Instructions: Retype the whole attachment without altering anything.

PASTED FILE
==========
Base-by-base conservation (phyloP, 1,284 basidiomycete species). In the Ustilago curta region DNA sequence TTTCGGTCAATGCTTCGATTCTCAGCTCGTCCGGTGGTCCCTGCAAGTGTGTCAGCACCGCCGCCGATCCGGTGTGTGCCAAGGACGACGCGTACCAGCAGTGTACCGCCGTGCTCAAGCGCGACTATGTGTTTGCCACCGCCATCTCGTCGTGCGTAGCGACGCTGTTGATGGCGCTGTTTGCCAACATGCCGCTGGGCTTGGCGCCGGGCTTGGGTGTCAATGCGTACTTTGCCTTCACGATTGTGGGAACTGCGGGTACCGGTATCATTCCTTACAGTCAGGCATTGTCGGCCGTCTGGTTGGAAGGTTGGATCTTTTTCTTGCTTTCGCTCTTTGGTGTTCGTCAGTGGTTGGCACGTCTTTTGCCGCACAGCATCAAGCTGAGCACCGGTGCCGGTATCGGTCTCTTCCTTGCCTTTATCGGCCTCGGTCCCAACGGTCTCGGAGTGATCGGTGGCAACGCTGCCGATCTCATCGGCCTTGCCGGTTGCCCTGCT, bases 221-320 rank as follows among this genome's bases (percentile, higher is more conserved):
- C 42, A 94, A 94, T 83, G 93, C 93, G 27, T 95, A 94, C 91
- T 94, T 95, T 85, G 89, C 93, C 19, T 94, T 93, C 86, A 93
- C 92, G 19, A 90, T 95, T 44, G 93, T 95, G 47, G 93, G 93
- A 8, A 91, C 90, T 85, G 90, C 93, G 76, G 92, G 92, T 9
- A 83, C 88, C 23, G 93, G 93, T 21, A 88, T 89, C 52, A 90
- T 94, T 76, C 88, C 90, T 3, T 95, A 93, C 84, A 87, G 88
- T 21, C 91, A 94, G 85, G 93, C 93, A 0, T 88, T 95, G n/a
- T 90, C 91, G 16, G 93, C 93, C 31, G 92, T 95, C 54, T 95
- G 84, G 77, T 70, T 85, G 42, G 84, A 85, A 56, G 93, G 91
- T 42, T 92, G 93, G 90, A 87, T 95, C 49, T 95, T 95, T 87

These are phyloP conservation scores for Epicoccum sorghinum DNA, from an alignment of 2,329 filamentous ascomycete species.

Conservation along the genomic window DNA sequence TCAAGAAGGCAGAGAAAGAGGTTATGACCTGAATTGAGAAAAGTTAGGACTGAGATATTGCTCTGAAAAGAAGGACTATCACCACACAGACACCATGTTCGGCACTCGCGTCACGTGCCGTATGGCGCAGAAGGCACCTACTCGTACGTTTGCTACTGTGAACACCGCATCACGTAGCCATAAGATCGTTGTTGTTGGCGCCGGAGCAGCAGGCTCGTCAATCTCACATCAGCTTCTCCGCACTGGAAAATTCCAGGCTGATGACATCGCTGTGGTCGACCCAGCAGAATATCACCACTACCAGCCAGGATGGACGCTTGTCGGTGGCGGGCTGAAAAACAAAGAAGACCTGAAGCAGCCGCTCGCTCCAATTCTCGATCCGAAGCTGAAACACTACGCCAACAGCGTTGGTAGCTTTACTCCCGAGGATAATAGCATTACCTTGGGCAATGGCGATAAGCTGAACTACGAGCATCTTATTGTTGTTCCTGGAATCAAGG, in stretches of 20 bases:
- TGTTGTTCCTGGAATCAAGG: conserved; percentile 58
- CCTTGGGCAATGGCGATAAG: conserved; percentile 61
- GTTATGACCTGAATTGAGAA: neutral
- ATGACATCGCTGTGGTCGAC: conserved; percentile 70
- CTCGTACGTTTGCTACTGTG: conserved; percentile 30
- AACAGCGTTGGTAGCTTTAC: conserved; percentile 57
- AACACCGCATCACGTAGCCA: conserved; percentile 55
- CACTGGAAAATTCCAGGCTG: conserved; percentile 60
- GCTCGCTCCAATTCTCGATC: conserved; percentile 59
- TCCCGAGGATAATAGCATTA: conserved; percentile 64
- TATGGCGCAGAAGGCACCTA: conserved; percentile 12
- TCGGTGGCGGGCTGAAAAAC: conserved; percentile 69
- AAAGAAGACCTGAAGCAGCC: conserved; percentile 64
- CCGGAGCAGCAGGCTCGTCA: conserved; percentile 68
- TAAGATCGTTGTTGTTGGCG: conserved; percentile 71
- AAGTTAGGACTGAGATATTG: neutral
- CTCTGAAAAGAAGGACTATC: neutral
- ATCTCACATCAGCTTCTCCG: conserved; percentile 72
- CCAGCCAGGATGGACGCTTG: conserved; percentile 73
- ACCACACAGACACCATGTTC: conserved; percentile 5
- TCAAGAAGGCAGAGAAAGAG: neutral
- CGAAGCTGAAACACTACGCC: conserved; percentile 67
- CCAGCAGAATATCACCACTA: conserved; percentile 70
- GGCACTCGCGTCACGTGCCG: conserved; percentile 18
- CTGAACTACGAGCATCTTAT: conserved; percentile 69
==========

Base-by-base conservation (phyloP, 1,284 basidiomycete species). In the Ustilago curta region DNA sequence TTTCGGTCAATGCTTCGATTCTCAGCTCGTCCGGTGGTCCCTGCAAGTGTGTCAGCACCGCCGCCGATCCGGTGTGTGCCAAGGACGACGCGTACCAGCAGTGTACCGCCGTGCTCAAGCGCGACTATGTGTTTGCCACCGCCATCTCGTCGTGCGTAGCGACGCTGTTGATGGCGCTGTTTGCCAACATGCCGCTGGGCTTGGCGCCGGGCTTGGGTGTCAATGCGTACTTTGCCTTCACGATTGTGGGAACTGCGGGTACCGGTATCATTCCTTACAGTCAGGCATTGTCGGCCGTCTGGTTGGAAGGTTGGATCTTTTTCTTGCTTTCGCTCTTTGGTGTTCGTCAGTGGTTGGCACGTCTTTTGCCGCACAGCATCAAGCTGAGCACCGGTGCCGGTATCGGTCTCTTCCTTGCCTTTATCGGCCTCGGTCCCAACGGTCTCGGAGTGATCGGTGGCAACGCTGCCGATCTCATCGGCCTTGCCGGTTGCCCTGCT, bases 221-320 rank as follows among this genome's bases (percentile, higher is more conserved):
- C 42, A 94, A 94, T 83, G 93, C 93, G 27, T 95, A 94, C 91
- T 94, T 95, T 85, G 89, C 93, C 19, T 94, T 93, C 86, A 93
- C 92, G 19, A 90, T 95, T 44, G 93, T 95, G 47, G 93, G 93
- A 8, A 91, C 90, T 85, G 90, C 93, G 76, G 92, G 92, T 9
- A 83, C 88, C 23, G 93, G 93, T 21, A 88, T 89, C 52, A 90
- T 94, T 76, C 88, C 90, T 3, T 95, A 93, C 84, A 87, G 88
- T 21, C 91, A 94, G 85, G 93, C 93, A 0, T 88, T 95, G n/a
- T 90, C 91, G 16, G 93, C 93, C 31, G 92, T 95, C 54, T 95
- G 84, G 77, T 70, T 85, G 42, G 84, A 85, A 56, G 93, G 91
- T 42, T 92, G 93, G 90, A 87, T 95, C 49, T 95, T 95, T 87

These are phyloP conservation scores for Epicoccum sorghinum DNA, from an alignment of 2,329 filamentous ascomycete species.

Conservation along the genomic window DNA sequence TCAAGAAGGCAGAGAAAGAGGTTATGACCTGAATTGAGAAAAGTTAGGACTGAGATATTGCTCTGAAAAGAAGGACTATCACCACACAGACACCATGTTCGGCACTCGCGTCACGTGCCGTATGGCGCAGAAGGCACCTACTCGTACGTTTGCTACTGTGAACACCGCATCACGTAGCCATAAGATCGTTGTTGTTGGCGCCGGAGCAGCAGGCTCGTCAATCTCACATCAGCTTCTCCGCACTGGAAAATTCCAGGCTGATGACATCGCTGTGGTCGACCCAGCAGAATATCACCACTACCAGCCAGGATGGACGCTTGTCGGTGGCGGGCTGAAAAACAAAGAAGACCTGAAGCAGCCGCTCGCTCCAATTCTCGATCCGAAGCTGAAACACTACGCCAACAGCGTTGGTAGCTTTACTCCCGAGGATAATAGCATTACCTTGGGCAATGGCGATAAGCTGAACTACGAGCATCTTATTGTTGTTCCTGGAATCAAGG, in stretches of 20 bases:
- TGTTGTTCCTGGAATCAAGG: conserved; percentile 58
- CCTTGGGCAATGGCGATAAG: conserved; percentile 61
- GTTATGACCTGAATTGAGAA: neutral
- ATGACATCGCTGTGGTCGAC: conserved; percentile 70
- CTCGTACGTTTGCTACTGTG: conserved; percentile 30
- AACAGCGTTGGTAGCTTTAC: conserved; percentile 57
- AACACCGCATCACGTAGCCA: conserved; percentile 55
- CACTGGAAAATTCCAGGCTG: conserved; percentile 60
- GCTCGCTCCAATTCTCGATC: conserved; percentile 59
- TCCCGAGGATAATAGCATTA: conserved; percentile 64
- TATGGCGCAGAAGGCACCTA: conserved; percentile 12
- TCGGTGGCGGGCTGAAAAAC: conserved; percentile 69
- AAAGAAGACCTGAAGCAGCC: conserved; percentile 64
- CCGGAGCAGCAGGCTCGTCA: conserved; percentile 68
- TAAGATCGTTGTTGTTGGCG: conserved; percentile 71
- AAGTTAGGACTGAGATATTG: neutral
- CTCTGAAAAGAAGGACTATC: neutral
- ATCTCACATCAGCTTCTCCG: conserved; percentile 72
- CCAGCCAGGATGGACGCTTG: conserved; percentile 73
- ACCACACAGACACCATGTTC: conserved; percentile 5
- TCAAGAAGGCAGAGAAAGAG: neutral
- CGAAGCTGAAACACTACGCC: conserved; percentile 67
- CCAGCAGAATATCACCACTA: conserved; percentile 70
- GGCACTCGCGTCACGTGCCG: conserved; percentile 18
- CTGAACTACGAGCATCTTAT: conserved; percentile 69